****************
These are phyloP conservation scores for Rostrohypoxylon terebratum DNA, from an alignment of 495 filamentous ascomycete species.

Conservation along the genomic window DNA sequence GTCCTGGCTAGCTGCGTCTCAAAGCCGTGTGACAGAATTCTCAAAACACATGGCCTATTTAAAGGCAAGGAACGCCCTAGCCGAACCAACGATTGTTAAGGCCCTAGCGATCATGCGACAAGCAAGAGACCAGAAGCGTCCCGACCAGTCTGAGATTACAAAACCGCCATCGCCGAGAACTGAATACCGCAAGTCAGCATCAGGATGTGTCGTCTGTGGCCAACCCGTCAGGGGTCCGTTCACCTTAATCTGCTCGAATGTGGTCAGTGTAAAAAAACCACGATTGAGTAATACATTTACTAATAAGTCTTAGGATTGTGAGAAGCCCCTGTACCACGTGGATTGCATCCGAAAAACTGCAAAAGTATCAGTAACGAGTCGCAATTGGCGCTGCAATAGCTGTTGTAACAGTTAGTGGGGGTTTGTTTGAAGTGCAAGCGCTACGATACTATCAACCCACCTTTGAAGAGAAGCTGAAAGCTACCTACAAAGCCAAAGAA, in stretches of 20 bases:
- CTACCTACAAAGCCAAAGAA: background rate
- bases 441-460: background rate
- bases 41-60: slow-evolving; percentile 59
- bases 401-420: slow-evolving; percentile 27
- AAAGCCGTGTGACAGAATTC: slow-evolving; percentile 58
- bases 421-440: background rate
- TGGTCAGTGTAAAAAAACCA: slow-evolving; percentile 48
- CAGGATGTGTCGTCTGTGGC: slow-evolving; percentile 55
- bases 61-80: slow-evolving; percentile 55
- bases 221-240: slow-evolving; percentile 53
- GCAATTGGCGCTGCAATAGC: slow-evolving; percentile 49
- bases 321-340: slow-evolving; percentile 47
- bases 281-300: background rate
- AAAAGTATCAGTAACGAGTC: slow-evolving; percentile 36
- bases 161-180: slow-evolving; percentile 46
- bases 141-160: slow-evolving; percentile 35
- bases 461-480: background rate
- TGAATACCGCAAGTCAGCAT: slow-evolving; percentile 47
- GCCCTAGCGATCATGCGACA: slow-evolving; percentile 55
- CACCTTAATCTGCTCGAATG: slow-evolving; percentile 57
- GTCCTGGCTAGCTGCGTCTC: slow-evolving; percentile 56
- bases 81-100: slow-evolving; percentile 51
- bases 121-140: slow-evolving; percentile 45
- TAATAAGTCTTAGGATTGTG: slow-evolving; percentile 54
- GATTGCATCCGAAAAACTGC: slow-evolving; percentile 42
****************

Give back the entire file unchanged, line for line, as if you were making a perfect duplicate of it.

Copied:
These are phyloP conservation scores for Rostrohypoxylon terebratum DNA, from an alignment of 495 filamentous ascomycete species.

Conservation along the genomic window DNA sequence GTCCTGGCTAGCTGCGTCTCAAAGCCGTGTGACAGAATTCTCAAAACACATGGCCTATTTAAAGGCAAGGAACGCCCTAGCCGAACCAACGATTGTTAAGGCCCTAGCGATCATGCGACAAGCAAGAGACCAGAAGCGTCCCGACCAGTCTGAGATTACAAAACCGCCATCGCCGAGAACTGAATACCGCAAGTCAGCATCAGGATGTGTCGTCTGTGGCCAACCCGTCAGGGGTCCGTTCACCTTAATCTGCTCGAATGTGGTCAGTGTAAAAAAACCACGATTGAGTAATACATTTACTAATAAGTCTTAGGATTGTGAGAAGCCCCTGTACCACGTGGATTGCATCCGAAAAACTGCAAAAGTATCAGTAACGAGTCGCAATTGGCGCTGCAATAGCTGTTGTAACAGTTAGTGGGGGTTTGTTTGAAGTGCAAGCGCTACGATACTATCAACCCACCTTTGAAGAGAAGCTGAAAGCTACCTACAAAGCCAAAGAA, in stretches of 20 bases:
- CTACCTACAAAGCCAAAGAA: background rate
- bases 441-460: background rate
- bases 41-60: slow-evolving; percentile 59
- bases 401-420: slow-evolving; percentile 27
- AAAGCCGTGTGACAGAATTC: slow-evolving; percentile 58
- bases 421-440: background rate
- TGGTCAGTGTAAAAAAACCA: slow-evolving; percentile 48
- CAGGATGTGTCGTCTGTGGC: slow-evolving; percentile 55
- bases 61-80: slow-evolving; percentile 55
- bases 221-240: slow-evolving; percentile 53
- GCAATTGGCGCTGCAATAGC: slow-evolving; percentile 49
- bases 321-340: slow-evolving; percentile 47
- bases 281-300: background rate
- AAAAGTATCAGTAACGAGTC: slow-evolving; percentile 36
- bases 161-180: slow-evolving; percentile 46
- bases 141-160: slow-evolving; percentile 35
- bases 461-480: background rate
- TGAATACCGCAAGTCAGCAT: slow-evolving; percentile 47
- GCCCTAGCGATCATGCGACA: slow-evolving; percentile 55
- CACCTTAATCTGCTCGAATG: slow-evolving; percentile 57
- GTCCTGGCTAGCTGCGTCTC: slow-evolving; percentile 56
- bases 81-100: slow-evolving; percentile 51
- bases 121-140: slow-evolving; percentile 45
- TAATAAGTCTTAGGATTGTG: slow-evolving; percentile 54
- GATTGCATCCGAAAAACTGC: slow-evolving; percentile 42